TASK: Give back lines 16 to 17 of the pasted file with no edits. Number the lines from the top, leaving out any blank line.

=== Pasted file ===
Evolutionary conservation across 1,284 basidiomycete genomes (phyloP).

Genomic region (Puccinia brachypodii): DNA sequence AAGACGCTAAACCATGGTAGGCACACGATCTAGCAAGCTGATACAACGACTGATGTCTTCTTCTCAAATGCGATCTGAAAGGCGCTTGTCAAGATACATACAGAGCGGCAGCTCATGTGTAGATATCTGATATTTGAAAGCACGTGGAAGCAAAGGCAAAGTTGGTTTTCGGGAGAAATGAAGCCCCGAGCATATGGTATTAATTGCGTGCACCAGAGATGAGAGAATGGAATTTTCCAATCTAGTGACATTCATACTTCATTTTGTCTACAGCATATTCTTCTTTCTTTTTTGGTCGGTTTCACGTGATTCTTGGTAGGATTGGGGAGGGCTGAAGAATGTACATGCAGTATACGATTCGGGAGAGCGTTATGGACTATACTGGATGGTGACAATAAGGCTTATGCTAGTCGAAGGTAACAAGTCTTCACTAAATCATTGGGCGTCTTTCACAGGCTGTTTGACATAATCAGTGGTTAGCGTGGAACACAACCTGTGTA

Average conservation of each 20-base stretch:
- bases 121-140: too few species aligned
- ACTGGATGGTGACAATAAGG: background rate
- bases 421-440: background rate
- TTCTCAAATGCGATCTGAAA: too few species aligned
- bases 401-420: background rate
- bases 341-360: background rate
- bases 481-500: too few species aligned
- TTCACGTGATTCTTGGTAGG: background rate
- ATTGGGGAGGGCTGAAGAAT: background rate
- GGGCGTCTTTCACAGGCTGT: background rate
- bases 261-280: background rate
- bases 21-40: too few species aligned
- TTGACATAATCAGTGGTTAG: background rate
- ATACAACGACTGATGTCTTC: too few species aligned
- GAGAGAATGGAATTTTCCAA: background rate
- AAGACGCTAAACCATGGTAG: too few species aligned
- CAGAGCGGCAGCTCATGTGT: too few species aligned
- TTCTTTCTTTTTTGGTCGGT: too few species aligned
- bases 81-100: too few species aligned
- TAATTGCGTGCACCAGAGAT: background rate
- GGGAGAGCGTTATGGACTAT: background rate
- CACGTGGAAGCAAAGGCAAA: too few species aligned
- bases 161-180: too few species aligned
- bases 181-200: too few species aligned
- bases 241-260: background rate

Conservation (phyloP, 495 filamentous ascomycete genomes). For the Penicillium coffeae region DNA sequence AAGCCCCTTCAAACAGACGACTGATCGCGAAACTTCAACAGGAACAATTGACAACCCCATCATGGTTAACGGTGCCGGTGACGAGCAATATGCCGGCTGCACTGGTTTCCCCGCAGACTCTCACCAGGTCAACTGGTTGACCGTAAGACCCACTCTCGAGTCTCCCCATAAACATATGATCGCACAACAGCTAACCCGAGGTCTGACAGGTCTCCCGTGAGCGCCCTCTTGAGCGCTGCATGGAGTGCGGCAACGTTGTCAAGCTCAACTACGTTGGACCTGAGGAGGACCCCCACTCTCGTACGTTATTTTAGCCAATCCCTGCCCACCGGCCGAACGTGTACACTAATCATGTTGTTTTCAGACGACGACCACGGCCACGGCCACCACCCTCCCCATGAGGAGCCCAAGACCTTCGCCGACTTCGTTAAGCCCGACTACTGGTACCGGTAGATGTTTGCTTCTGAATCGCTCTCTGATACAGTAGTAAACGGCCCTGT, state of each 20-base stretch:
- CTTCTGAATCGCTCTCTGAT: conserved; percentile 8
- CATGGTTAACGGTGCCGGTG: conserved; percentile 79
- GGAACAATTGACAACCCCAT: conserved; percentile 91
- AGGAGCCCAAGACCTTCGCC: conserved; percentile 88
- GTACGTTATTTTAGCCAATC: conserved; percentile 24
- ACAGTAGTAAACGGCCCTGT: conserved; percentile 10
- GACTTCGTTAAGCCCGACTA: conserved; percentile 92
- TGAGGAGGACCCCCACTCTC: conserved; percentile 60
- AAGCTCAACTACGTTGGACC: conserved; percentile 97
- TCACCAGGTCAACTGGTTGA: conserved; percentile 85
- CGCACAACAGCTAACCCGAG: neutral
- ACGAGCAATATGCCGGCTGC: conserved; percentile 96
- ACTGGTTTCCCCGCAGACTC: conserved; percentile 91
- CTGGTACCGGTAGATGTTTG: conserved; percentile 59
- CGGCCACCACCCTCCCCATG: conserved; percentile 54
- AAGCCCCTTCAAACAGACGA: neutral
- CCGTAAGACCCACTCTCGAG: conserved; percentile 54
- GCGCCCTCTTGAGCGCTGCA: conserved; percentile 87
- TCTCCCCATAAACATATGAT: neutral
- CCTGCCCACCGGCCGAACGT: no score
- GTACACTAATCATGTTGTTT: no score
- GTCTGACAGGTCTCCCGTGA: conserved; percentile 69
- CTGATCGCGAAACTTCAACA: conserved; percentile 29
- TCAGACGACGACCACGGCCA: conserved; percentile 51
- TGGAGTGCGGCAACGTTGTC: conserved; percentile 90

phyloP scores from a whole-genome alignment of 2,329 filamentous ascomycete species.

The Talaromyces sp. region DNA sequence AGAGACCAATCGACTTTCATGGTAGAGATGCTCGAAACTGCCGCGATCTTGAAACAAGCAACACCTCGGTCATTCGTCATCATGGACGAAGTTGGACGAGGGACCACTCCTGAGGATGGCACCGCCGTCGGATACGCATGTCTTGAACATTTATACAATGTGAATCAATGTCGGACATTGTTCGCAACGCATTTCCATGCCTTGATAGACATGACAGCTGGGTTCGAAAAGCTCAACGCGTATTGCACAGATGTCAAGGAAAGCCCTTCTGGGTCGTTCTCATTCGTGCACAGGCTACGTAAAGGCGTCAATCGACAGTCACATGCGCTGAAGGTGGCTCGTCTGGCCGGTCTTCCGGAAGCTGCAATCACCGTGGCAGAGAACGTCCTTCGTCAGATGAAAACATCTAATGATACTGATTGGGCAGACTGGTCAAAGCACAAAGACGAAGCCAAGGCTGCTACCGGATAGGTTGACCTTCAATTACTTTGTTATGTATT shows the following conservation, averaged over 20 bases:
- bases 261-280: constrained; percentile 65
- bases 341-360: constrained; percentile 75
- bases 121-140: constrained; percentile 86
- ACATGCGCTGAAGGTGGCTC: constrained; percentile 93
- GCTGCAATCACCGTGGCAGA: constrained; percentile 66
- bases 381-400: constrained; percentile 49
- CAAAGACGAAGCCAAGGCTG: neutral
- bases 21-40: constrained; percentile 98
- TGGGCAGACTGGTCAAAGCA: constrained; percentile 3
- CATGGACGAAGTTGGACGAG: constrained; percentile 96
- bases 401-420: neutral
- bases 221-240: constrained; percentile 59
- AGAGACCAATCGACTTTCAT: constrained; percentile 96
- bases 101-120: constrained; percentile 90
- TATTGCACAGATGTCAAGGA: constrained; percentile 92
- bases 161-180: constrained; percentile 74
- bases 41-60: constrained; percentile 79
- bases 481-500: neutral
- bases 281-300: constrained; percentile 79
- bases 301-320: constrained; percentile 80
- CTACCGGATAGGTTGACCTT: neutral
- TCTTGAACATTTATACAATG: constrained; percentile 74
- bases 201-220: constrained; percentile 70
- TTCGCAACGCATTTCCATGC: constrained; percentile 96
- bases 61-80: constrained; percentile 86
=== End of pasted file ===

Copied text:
- TTGACATAATCAGTGGTTAG: background rate
- ATACAACGACTGATGTCTTC: too few species aligned